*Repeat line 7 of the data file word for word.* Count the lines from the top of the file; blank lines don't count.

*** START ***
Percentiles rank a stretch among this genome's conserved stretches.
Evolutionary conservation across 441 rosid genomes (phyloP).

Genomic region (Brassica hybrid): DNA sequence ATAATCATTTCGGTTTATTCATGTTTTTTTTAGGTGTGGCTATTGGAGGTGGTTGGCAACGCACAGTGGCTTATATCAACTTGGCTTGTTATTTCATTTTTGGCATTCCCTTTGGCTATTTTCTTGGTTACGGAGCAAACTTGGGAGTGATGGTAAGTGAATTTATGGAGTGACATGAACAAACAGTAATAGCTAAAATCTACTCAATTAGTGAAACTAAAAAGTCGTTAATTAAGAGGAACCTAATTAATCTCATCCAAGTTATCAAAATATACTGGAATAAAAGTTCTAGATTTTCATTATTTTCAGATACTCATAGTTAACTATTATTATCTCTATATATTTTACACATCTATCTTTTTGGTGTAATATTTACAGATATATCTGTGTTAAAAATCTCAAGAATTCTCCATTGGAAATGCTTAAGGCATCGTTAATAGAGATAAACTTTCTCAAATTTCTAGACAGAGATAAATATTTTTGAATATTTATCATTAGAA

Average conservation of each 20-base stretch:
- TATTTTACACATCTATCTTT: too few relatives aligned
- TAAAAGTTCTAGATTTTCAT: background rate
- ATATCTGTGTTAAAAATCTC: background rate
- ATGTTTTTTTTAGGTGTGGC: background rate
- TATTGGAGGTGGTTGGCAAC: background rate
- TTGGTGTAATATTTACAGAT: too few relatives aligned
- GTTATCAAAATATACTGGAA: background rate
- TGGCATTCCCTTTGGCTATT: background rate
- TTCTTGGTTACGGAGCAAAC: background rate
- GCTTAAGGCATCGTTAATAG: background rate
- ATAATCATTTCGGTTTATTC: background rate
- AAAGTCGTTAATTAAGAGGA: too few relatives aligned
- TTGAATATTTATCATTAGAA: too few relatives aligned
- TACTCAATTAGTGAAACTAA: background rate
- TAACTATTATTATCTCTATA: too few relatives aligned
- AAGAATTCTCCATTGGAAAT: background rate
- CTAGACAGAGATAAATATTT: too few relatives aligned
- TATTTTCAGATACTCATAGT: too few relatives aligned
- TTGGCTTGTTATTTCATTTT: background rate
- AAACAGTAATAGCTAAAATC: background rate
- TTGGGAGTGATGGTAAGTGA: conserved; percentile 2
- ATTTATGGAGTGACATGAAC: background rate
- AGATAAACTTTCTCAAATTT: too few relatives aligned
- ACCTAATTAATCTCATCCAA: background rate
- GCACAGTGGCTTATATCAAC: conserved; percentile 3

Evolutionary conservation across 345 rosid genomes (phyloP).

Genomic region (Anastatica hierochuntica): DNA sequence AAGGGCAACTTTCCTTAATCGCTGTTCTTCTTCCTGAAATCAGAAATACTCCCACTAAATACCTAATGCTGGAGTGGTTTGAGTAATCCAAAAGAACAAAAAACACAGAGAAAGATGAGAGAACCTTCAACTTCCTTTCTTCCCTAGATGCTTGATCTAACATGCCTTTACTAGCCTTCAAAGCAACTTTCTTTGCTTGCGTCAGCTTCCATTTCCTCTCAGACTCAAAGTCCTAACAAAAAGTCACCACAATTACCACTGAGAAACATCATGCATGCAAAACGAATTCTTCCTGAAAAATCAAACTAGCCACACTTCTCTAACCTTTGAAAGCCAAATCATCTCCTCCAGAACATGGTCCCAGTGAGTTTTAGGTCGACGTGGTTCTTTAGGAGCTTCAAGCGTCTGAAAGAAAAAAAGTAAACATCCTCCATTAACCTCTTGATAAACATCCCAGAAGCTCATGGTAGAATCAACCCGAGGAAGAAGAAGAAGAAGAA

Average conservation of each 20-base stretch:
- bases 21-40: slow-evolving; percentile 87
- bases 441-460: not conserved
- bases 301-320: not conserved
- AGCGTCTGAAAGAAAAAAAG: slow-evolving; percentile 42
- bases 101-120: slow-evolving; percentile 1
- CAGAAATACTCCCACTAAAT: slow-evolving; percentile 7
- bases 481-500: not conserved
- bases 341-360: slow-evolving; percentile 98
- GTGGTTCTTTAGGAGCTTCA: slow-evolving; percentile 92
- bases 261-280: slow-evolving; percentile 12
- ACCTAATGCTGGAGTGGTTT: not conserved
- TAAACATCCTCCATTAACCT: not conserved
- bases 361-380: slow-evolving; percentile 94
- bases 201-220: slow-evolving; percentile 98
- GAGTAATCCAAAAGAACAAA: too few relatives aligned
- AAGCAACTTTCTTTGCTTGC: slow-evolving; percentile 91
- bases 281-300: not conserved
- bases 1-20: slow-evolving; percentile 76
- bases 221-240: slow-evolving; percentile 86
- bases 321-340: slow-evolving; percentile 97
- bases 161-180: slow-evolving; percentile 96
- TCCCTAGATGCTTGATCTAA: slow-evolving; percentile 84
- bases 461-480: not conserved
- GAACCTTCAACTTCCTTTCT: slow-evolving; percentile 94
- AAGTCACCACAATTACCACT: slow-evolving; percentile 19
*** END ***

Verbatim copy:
- ATATCTGTGTTAAAAATCTC: background rate